The referendum campaign, followed by the callous and contemptuous attitude of the current UK Government towards EU nationals living in Britain, unleashed a sickening level of xenophobia that has made me feel like a stranger in my own country. Not everyone who voted `Leave’ is a bigot, of course, but every bigot voted for Brexit and the bigots are now calling all the shots. There are many on the far right of UK politics who won’t be satisfied until we have ethnic cleansing. Even if Brexit is stopped the genie of intolerance is out of the bottle and I don’t think it well ever be put back. Brexit will also doom the National Health Service and the UK university system, and clear the way for the destruction of workers’ rights and environmental protection. The poor and the sick will suffer, while only the rich swindlers who bought the referendum result will prosper. The country in which I was born, and in which I have lived for the best part of 54 years, is no longer something of which I want to be a part.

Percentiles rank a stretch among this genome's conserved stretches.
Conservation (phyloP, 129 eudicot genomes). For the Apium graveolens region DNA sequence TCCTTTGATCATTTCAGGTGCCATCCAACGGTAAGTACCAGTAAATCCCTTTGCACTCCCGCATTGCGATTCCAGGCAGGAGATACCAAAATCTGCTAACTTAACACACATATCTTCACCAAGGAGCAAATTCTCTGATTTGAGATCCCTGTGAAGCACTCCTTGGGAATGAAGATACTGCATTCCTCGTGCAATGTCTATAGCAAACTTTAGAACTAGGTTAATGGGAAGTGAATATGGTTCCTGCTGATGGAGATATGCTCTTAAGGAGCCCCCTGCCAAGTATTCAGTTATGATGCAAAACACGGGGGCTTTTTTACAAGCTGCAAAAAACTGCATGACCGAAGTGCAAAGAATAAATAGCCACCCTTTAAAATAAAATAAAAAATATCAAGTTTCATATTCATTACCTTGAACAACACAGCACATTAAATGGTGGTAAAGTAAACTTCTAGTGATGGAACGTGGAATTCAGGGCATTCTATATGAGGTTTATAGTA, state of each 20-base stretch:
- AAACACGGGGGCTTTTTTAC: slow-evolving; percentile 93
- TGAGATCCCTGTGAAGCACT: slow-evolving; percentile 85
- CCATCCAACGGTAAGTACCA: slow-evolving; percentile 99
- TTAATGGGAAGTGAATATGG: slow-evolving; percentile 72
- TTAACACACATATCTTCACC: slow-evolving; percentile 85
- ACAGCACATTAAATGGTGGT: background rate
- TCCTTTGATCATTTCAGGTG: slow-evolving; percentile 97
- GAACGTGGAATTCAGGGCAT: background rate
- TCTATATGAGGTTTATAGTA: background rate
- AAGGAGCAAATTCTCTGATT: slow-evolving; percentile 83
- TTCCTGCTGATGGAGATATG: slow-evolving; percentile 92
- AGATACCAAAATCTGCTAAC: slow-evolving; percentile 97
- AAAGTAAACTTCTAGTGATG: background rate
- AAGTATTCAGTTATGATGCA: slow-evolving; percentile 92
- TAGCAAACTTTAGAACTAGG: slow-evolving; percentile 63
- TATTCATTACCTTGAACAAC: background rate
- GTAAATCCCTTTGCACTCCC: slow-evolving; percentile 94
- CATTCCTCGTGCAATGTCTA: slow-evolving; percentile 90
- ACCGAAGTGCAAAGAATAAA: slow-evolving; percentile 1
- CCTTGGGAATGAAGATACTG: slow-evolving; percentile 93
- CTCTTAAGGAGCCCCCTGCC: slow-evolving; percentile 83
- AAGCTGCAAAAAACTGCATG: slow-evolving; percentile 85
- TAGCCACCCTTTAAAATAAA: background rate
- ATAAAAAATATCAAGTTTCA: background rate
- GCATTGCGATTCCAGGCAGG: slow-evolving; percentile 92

In other words I don’t regret for one minute my decision to leave Britain.

P.S. After I finish my term as Head of Department next year I am eligible for a sabbatical, so if anyone fancies playing host to an old cosmologist please let me know!

P.P.S. Solidarity to all my colleagues in UK universities who are, from today, taking part in strike action against pension cuts and deteriorating working conditions.

A Pembrokeshire Dangler

Posted in Biographical, Maynooth, The Universe and Stuff on November 28, 2021 by telescoper

I checked the weather app on my phone last night and noticed the unmistakable cloud formation over the Irish Sea known as a Pembrokshire Dangler:

The Dangler is the strip of rain  over the Irish Sea extending North from the Pembrokeshire coast in Wales. I knew I had mentioned this phenomenon before on this blog and when I check it turns out to have been almost exactly four years ago. That’s not very surprising as winter is definitely the season for dangling. There has been a northerly airflow over Ireland for a few days now, which is why it has been so cold here, though in relatively sheltered Maynooth we have been spared the worst of the effects of Storm Arwen.

The situation required for the formation of a Pembrokeshire Dangler (which quite often involves snow rather than rain) is a cold northerly airflow down into the Irish Sea from the Arctic. This combines with slightly warmer air in the form of land breezes from the Irish coast to the North West and the Scottish coast to the North East, funneling the airflow into a narrow channel over the Irish Sea in which convection cells form, leading to precipitation. The configuration is quite stable as long as the dominant northerly airflow continues so although the strip of cloud tends to persist for some time once it has formed.